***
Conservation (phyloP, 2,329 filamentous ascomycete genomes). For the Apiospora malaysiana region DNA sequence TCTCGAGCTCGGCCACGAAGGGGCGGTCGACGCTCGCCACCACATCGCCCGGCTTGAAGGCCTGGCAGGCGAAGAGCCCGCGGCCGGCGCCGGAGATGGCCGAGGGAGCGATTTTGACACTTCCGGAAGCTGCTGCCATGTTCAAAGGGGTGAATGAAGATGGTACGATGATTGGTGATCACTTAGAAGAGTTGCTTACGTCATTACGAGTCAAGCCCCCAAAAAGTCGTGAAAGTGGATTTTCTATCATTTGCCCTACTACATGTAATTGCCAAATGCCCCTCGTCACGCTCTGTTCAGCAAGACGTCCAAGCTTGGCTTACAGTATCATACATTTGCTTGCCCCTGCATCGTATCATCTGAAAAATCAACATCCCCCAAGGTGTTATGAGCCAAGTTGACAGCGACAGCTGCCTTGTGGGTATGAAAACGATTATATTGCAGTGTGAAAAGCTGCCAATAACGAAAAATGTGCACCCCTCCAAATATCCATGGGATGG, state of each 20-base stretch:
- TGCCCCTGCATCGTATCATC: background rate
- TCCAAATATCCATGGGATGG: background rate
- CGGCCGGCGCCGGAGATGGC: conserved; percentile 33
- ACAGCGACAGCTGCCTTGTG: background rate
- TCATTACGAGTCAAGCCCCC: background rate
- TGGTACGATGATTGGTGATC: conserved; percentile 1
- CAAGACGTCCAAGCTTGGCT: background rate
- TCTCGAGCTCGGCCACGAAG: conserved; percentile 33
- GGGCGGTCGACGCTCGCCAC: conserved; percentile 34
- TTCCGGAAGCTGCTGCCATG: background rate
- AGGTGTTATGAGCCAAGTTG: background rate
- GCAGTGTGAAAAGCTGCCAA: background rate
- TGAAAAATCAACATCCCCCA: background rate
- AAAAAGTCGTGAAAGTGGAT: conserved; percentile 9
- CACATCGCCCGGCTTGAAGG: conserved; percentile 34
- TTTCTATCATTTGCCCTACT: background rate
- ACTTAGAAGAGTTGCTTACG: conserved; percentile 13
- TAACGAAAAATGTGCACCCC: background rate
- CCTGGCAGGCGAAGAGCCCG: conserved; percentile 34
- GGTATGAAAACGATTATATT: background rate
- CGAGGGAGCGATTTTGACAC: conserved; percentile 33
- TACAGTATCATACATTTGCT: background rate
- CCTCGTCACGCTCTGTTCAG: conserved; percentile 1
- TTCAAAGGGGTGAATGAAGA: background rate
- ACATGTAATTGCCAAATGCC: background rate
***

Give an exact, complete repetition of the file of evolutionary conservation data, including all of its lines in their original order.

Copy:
Conservation (phyloP, 2,329 filamentous ascomycete genomes). For the Apiospora malaysiana region DNA sequence TCTCGAGCTCGGCCACGAAGGGGCGGTCGACGCTCGCCACCACATCGCCCGGCTTGAAGGCCTGGCAGGCGAAGAGCCCGCGGCCGGCGCCGGAGATGGCCGAGGGAGCGATTTTGACACTTCCGGAAGCTGCTGCCATGTTCAAAGGGGTGAATGAAGATGGTACGATGATTGGTGATCACTTAGAAGAGTTGCTTACGTCATTACGAGTCAAGCCCCCAAAAAGTCGTGAAAGTGGATTTTCTATCATTTGCCCTACTACATGTAATTGCCAAATGCCCCTCGTCACGCTCTGTTCAGCAAGACGTCCAAGCTTGGCTTACAGTATCATACATTTGCTTGCCCCTGCATCGTATCATCTGAAAAATCAACATCCCCCAAGGTGTTATGAGCCAAGTTGACAGCGACAGCTGCCTTGTGGGTATGAAAACGATTATATTGCAGTGTGAAAAGCTGCCAATAACGAAAAATGTGCACCCCTCCAAATATCCATGGGATGG, state of each 20-base stretch:
- TGCCCCTGCATCGTATCATC: background rate
- TCCAAATATCCATGGGATGG: background rate
- CGGCCGGCGCCGGAGATGGC: conserved; percentile 33
- ACAGCGACAGCTGCCTTGTG: background rate
- TCATTACGAGTCAAGCCCCC: background rate
- TGGTACGATGATTGGTGATC: conserved; percentile 1
- CAAGACGTCCAAGCTTGGCT: background rate
- TCTCGAGCTCGGCCACGAAG: conserved; percentile 33
- GGGCGGTCGACGCTCGCCAC: conserved; percentile 34
- TTCCGGAAGCTGCTGCCATG: background rate
- AGGTGTTATGAGCCAAGTTG: background rate
- GCAGTGTGAAAAGCTGCCAA: background rate
- TGAAAAATCAACATCCCCCA: background rate
- AAAAAGTCGTGAAAGTGGAT: conserved; percentile 9
- CACATCGCCCGGCTTGAAGG: conserved; percentile 34
- TTTCTATCATTTGCCCTACT: background rate
- ACTTAGAAGAGTTGCTTACG: conserved; percentile 13
- TAACGAAAAATGTGCACCCC: background rate
- CCTGGCAGGCGAAGAGCCCG: conserved; percentile 34
- GGTATGAAAACGATTATATT: background rate
- CGAGGGAGCGATTTTGACAC: conserved; percentile 33
- TACAGTATCATACATTTGCT: background rate
- CCTCGTCACGCTCTGTTCAG: conserved; percentile 1
- TTCAAAGGGGTGAATGAAGA: background rate
- ACATGTAATTGCCAAATGCC: background rate